“Now that same day two of them were going to a village called Emmaus, about seven miles from Jerusalem. They were talking with each other about everything that had happened. As they talked and discussed these things with each other, Jesus himself came up and walked along with them; but they were kept from recognizing him.” Luke 24:13-16
They did not recognize Him. How on earth could you not? No matter how we interpret the account to Emmaus or cut the disciples some slack, we think if we had been there, we would have at least recognized Him. All sorts of explanations are given to as to the lack of recognition, but the story itself makes a larger point. If we had seen Him, would we not recognize Him? Perhaps, but that is a question that exist in the past tense and discipleship is not about the past tense.
The important thing here is that the disciples met Jesus. And they met Him in two places and this is what is telling. In one place it was obvious and in the other it was not.
We are disciples and we find ourselves in the same place as the first disciples. Like them we are quick to see the LORD in one place, but perhaps not the other. We find ourselves in our sanctuaries, places that really are little rooms as compared to the vast great earth. Here we are quick to see Jesus. We find ourselves also in His presence as we kneel at the rail to take bread in our hands, a meal that is small next to the indulgence of a family dinner or even the meeting of friends at a coffee house. Here too, with sacred food, we are quick to see our Savior. We are disciples and like good disciples our eyes fly open in sacred space and in the breaking of bread.
However….there is that other place too. The disciples were not so quick on the take there. “How foolish you are” (verse 25.) Jesus tells them. They had the prophets and Moses and this meant nothing. They had the writings, stories, history, and struggle, but they could not find Jesus there. How could they not? Well perhaps it is not a question we so much ask ourselves, because here we can understand them, because we are like them.
On a road that connected a small town to the noise and bustle of Jerusalem, it was a sad and lonely evening. The excitement of the day was to be found in the words of those silly women who were prone to hope against hope and who dared to believe in the words of the prophets. The disciples couldn’t blame them. They were also sad and though they did not have modern psychology to explain what the women felt, they knew denial was a part of death. Their world had also been kicked out from underneath them. Their friend, the most meaningful person they ever met, was gone. We know the feeling. In the absence of company, it is best to let that catharsis kick in and not think too much about it. It is best to go back into the world a little sadder and a whole lot harder. What could the teachings, laughter, callings, meals, miracles, and final slow agonizing hours mean now? In time perhaps some memories, but for now the story was over.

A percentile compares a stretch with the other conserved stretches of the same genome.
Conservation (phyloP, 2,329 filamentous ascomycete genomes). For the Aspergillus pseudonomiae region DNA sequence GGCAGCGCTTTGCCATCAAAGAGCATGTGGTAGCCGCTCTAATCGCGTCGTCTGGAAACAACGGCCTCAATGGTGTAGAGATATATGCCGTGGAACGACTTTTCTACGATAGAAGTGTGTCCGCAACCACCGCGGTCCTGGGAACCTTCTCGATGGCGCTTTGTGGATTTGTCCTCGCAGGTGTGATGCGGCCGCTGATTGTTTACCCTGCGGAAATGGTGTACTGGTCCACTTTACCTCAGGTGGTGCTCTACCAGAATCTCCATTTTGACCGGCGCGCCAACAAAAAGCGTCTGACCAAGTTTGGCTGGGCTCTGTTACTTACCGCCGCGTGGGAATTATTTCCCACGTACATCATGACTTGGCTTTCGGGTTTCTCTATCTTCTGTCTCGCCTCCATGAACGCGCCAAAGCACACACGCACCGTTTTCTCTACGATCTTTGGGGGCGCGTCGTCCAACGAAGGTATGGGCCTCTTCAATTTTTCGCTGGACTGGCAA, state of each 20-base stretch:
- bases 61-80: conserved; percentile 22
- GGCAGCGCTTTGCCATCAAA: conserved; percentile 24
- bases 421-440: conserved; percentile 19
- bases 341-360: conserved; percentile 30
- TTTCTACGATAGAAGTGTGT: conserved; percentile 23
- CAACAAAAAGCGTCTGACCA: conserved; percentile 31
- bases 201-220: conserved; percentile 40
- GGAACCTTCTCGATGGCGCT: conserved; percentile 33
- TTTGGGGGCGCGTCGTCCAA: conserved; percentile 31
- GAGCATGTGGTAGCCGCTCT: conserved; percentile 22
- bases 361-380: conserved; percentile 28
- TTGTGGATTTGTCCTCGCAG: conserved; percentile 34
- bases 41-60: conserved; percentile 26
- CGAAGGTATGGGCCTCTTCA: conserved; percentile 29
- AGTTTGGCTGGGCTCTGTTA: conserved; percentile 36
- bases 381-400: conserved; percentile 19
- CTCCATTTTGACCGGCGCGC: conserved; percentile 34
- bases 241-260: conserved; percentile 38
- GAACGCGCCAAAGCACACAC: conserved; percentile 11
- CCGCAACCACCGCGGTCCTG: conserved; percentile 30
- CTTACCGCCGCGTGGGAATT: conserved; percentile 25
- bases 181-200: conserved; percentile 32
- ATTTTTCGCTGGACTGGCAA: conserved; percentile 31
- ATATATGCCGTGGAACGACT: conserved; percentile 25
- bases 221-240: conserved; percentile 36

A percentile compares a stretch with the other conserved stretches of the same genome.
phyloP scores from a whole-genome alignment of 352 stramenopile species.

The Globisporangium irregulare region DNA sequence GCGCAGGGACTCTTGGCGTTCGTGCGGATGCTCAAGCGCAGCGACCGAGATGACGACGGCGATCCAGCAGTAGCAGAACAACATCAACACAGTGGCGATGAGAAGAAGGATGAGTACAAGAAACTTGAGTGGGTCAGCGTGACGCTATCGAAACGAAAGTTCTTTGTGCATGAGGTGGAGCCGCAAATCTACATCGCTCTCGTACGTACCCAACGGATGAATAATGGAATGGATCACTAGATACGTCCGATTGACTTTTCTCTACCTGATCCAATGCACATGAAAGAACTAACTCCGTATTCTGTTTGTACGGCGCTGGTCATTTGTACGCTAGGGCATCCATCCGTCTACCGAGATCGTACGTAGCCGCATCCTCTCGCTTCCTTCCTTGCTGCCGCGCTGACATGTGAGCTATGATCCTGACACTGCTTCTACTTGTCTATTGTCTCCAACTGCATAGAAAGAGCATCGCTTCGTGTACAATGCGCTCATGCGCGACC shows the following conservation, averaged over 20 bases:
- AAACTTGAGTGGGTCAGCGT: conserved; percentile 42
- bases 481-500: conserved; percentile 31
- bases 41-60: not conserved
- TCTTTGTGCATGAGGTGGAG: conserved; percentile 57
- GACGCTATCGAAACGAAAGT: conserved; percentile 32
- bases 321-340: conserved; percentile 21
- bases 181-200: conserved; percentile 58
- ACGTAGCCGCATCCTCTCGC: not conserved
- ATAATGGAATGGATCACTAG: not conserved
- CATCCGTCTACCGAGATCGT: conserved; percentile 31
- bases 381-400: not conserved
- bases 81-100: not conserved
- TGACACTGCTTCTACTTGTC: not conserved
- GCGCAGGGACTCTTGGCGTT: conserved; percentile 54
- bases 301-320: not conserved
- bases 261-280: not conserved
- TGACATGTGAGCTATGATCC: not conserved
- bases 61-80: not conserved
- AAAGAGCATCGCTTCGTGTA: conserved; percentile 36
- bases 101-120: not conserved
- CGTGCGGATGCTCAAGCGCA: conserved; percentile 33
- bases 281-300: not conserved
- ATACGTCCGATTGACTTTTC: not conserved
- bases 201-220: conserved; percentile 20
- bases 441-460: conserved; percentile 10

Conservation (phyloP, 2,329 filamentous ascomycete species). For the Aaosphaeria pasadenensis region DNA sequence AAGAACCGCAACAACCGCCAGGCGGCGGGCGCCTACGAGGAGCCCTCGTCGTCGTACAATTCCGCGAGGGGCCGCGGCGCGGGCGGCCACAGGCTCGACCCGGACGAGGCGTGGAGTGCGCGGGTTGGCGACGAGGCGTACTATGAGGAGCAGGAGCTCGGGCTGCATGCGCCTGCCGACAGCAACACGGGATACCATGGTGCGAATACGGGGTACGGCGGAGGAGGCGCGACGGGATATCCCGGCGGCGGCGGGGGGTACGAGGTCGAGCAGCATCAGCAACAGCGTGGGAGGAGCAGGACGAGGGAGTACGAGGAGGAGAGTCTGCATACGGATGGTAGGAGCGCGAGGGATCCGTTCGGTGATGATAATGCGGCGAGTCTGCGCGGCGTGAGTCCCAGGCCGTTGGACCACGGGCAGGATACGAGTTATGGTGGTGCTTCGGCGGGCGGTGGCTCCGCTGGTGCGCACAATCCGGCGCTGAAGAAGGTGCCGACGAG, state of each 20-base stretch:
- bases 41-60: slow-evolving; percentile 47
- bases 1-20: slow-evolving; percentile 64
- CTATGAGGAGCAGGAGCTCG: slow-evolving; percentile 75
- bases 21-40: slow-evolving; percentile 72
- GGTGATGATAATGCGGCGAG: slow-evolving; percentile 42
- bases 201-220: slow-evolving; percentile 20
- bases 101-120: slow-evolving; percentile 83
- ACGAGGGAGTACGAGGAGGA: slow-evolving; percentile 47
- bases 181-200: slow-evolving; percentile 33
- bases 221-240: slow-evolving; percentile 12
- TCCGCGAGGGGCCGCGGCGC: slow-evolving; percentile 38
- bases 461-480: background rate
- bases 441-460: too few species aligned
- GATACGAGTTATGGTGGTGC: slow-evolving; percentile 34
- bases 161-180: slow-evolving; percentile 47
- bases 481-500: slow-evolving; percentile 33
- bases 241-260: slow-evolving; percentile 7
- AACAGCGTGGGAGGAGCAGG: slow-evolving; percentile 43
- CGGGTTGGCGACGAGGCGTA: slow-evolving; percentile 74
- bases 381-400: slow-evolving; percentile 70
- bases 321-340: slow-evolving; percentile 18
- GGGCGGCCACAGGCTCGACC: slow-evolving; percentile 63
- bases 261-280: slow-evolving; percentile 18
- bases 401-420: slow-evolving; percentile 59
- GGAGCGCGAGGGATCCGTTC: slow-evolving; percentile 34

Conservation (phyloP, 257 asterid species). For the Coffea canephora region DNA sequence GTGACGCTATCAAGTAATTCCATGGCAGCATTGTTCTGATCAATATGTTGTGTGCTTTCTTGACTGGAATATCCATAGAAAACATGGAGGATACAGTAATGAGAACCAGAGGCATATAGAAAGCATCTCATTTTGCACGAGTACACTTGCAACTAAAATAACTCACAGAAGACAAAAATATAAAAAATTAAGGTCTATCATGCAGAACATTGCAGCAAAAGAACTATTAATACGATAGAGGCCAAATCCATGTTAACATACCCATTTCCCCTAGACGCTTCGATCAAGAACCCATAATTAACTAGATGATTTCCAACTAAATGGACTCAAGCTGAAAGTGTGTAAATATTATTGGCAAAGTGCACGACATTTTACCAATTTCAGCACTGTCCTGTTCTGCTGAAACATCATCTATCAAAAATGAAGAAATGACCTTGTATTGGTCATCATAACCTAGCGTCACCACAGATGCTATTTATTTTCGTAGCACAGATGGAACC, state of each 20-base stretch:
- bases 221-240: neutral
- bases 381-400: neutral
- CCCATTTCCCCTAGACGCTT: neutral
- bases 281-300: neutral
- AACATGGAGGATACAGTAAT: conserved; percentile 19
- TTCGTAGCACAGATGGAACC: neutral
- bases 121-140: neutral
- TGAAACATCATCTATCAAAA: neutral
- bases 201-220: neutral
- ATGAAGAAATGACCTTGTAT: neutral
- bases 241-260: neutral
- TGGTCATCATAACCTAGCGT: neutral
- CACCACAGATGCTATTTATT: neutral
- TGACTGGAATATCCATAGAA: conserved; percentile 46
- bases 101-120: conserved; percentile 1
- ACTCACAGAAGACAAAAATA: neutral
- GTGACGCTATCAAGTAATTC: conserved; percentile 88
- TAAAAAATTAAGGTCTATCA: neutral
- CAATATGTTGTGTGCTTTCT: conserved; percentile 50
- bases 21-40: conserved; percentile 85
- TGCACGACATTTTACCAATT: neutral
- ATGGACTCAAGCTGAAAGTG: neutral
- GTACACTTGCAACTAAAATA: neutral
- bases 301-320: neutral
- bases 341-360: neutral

Enter the Risen Christ….
No one counts on the Resurrection. It has to be plainly shown to them. For the disciples it was in the breaking of bread as certainly as it is for us in the life of the Church. It is easier here. It is wonderful and celebratory and every sacred morsel lets us tell death it has lost. How wonderful are the palpable moments of grace. At those times we can believe, even if we are fools.
But then the Resurrection….
He came back and not first to a meal and a small room. It is true that He was there and is there and we can always be certain of grace at those times. But before He was there, He was in the world. He was on a dirty path linking Emmaus to Jerusalem. But here, they did not know Him. It makes you wonder how much they saw Him in all those grand and humble moments that led to Good Friday. But who can blame them? We are like them.
He is still here in grand and humble moments. He is found in those grace-filled times when we have felt….fill in the blank…. or when someone has said….fill in the blank…..or when we have gone to, well the list goes on. But our eyes are closed and who can blame us? We are always on the road to Emmaus.
God wants us to know Him in the sacramental life and the life of faith, but God is not content to be only in the obvious places. There are far too many everyday miracles and beautiful conversations and we are foolish when we do not see Christ there. He still speaks and “our hearts still burn within us.” Like the first disciples we will continue to be foolish, but perhaps it is enough to long or even to hope against hope, if at times we are afforded grace.
We will still have the breaking of bread and the sacrament to sustain us. That is the great gift of His presence. But very soon we will also hear, “go into the world.” There will in the weeks to come much to be said of this, but rest assured, it will be a beautiful and messy thing and Emmaus will be recreated everyday we are out there.